A review of I Must Not Think Bad Thoughts: Drive By Essays on American Dread, American Dreams

I wrote the following as a review that will, it seems, never appear anywhere else. I find it hard to believe that it can be so difficult to place a review, but there you are. I won’t get into the specifics, but some journals suck. Anyway, here is the review. (Note: Minnesota provided me with a gratis copy of the book, but my understanding of that provision was that it was not contingent on an actual review. I wrote the review because I enjoyed the book and wanted to discuss it.)

by Mark Dery
University of Minnesota Press, Minneapolis and London, 2012
336 pp. 15 b/w illus. Trade, $24.95
ISBN: 978-0-8166-7773-3.

We sense Mark Dery’s presence throughout I Must Not Think Bad Thoughts, but it’s in “Cortex Envy,” the collection’s final essay, that his subjectivity is clearest. Earlier in the book, we glimpse Dery as a former high school classmate or cultural tourist, but mainly he remains there an invisible, contemporary Virgil, showing us what lies beneath and behind the façade of Disneyfied Americana that precludes our acknowledgement of this beneath and behind.

Dery frames this final essay with a discussion of his submission to an adult IQ test, an ordeal he undergoes partly because he wants “to banish the spectre of unfulfilled promise” he feels as his parents’ legacy to him and “partly because guinea-pigging yourself makes for good stunt journalism” (p. 268). Despite the fact that the essays that comprise I Must Not Think Bad Thoughts are, rather than journalism, essays, this late moment is crucial for understanding Dery’s predicament: writing within and for a culture whose shifts, despite arriving faster each day, possess, to we the affectless, less and less consequence.

Dery tells us that the Verbal Comprehension subtests (on which he scores high) of this IQ test include a quiz on cultural literacy. Dery demonstrates his own cultural literacy throughout the book. It’s best moments are often those in which he cuts to the heart of the matter with an erudite one-liner whose resonances exist in gross disproportion to the number of words he uses to create them. Early in the text he approvingly notes how Camille Paglia “comes to any firefight with a speedloader full of zingers,” (p. 30) before dispensing his own. He describes Lady Gaga as looking “permanently agog, like Paris Hilton after a ministroke” (p. 36); Imus as “Rooster Cogburn reading The Turner Diaries” (p. 57); self-help guru Anthony Robbins as “Saturday Night Live’s ‘Unfrozen Caveman Lawyer’ reading from Mark Leyner’s Et Tu, Babe” (p. 170); and the all-too-real Church of Euthanasia as “God’s revenge on Operation Rescue, in a universe ruled by Abbie Hoffman” (p. 241). No doubt anyone who might read Mark Dery possesses the cultural literacy to understand the what of many of these references, but how many, through no fault of their own, grasp their depth? Moreover, what of the people who don’t even grasp the what as yet?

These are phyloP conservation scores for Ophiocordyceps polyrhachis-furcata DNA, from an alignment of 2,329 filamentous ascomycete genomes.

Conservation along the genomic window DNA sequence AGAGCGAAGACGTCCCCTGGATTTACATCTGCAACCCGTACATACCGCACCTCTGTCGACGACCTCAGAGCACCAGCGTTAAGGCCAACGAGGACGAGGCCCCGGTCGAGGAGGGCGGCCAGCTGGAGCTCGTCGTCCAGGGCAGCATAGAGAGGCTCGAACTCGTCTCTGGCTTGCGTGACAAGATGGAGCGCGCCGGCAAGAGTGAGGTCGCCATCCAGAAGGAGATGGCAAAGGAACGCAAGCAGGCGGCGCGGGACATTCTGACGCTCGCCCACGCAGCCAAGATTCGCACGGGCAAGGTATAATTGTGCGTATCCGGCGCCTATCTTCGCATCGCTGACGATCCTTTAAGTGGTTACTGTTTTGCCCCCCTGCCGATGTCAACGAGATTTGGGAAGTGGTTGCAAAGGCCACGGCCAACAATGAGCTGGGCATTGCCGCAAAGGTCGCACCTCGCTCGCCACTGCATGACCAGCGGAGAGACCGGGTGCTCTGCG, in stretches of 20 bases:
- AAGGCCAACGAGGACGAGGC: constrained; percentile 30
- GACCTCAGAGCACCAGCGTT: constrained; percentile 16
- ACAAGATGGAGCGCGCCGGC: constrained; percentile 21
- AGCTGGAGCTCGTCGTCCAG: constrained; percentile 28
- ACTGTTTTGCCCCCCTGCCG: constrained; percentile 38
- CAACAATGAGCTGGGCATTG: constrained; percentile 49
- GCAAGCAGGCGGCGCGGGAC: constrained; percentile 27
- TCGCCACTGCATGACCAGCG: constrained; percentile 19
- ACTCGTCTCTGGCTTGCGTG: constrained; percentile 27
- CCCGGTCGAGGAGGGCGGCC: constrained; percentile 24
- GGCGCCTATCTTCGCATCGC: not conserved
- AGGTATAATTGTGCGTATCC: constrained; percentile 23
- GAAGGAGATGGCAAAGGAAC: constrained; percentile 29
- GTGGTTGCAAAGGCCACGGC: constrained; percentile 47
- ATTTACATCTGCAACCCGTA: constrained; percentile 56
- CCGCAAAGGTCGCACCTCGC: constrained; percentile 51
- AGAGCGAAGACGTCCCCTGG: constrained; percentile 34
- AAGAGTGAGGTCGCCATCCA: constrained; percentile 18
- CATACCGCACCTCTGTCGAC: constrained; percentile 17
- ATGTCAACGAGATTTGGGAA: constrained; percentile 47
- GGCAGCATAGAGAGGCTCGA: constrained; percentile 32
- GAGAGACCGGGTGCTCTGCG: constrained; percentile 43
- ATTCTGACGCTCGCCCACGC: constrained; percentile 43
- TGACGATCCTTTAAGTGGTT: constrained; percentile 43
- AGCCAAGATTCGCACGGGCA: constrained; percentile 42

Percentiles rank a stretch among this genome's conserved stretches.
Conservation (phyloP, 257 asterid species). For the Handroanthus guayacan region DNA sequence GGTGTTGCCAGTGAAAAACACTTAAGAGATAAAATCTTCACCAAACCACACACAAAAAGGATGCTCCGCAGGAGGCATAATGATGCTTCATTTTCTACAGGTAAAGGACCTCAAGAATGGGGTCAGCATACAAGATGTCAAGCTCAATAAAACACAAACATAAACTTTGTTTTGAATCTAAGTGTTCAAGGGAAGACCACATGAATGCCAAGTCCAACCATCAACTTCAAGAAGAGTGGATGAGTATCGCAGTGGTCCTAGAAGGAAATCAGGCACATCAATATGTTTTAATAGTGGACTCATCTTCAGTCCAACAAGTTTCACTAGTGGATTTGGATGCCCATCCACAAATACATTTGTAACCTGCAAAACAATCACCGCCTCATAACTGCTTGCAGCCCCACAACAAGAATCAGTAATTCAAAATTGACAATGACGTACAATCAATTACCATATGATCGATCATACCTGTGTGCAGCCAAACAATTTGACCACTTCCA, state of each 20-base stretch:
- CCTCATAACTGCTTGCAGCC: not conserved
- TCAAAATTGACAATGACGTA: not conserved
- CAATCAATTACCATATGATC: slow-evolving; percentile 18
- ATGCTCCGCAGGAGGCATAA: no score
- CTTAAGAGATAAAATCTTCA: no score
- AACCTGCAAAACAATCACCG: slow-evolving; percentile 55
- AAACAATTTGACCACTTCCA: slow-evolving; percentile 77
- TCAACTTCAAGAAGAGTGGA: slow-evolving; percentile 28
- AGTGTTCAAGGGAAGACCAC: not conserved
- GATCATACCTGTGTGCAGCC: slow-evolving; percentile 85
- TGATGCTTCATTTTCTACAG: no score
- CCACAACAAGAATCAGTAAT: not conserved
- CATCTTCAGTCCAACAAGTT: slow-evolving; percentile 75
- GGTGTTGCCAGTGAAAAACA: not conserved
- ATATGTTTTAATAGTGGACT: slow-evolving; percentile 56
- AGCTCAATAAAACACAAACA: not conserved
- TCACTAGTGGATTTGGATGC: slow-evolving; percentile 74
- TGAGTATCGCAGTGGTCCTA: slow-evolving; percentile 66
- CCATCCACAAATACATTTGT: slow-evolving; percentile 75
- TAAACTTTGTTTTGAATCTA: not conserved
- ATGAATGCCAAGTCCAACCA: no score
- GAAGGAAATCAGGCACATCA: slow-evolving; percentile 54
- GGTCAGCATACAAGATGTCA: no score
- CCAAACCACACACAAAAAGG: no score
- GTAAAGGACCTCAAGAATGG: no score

Perhaps most importantly we might ask if these zingers in fact teach us anything or if, rather, we simply wish that they could. After all, doesn’t Paris Hilton already look like Paris Hilton after a ministroke? Does Lady Gaga add anything here?

I Must Not Think Bad Thoughts is not simply a set of zingers, nor are these zingers the most important aspects of the book. The book is, however, something of a throwback to a style of writing, the essay—as practised by a Twain, Mencken, or Sontag—that seems increasingly less relevant today for the fact that cultural literacy, while still very much alive, can no longer be understood as something centralized or common (if it ever was). We have the meme, the viral video, etc., but these things are so many, so ephemeral, and so difficult to simply discover (there are lots of sites on the Internet, after all), that no two people are likely to have knowledge of the same ones even within a relatively narrow American context.

And in the face of this shift, Dery gives us the essay, a form of writing that came into its own alongside our modern conception of the human subject and all the centrality it entails. A Bacon or a Montaigne might welcome these essays as essays (even as they remain perplexed—try explaining the humorous aspects of fascism, or simply fascism, to the author of The New Atlantis). At the same time these are new (drive-by) essays for a new age. They are occasional, yes, but not in the manner we might expect. Dery rarely references 9/11 or our reactions to it, nor does he spend much time on the evangelical right. They’re there, but to Dery they are either obvious in what they tell us about American magic and dread or they are not what’s important. Through these personal essays—personal in that their subject matter is what caught Dery’s eye and are, therefore, what he can best read for us—Dery shows us the consequence of the apparently small and therefore truly hidden. In that, his cultural literacy remains valuable, especially to a culture in which literacy itself, once a standard of education, has become so varied.


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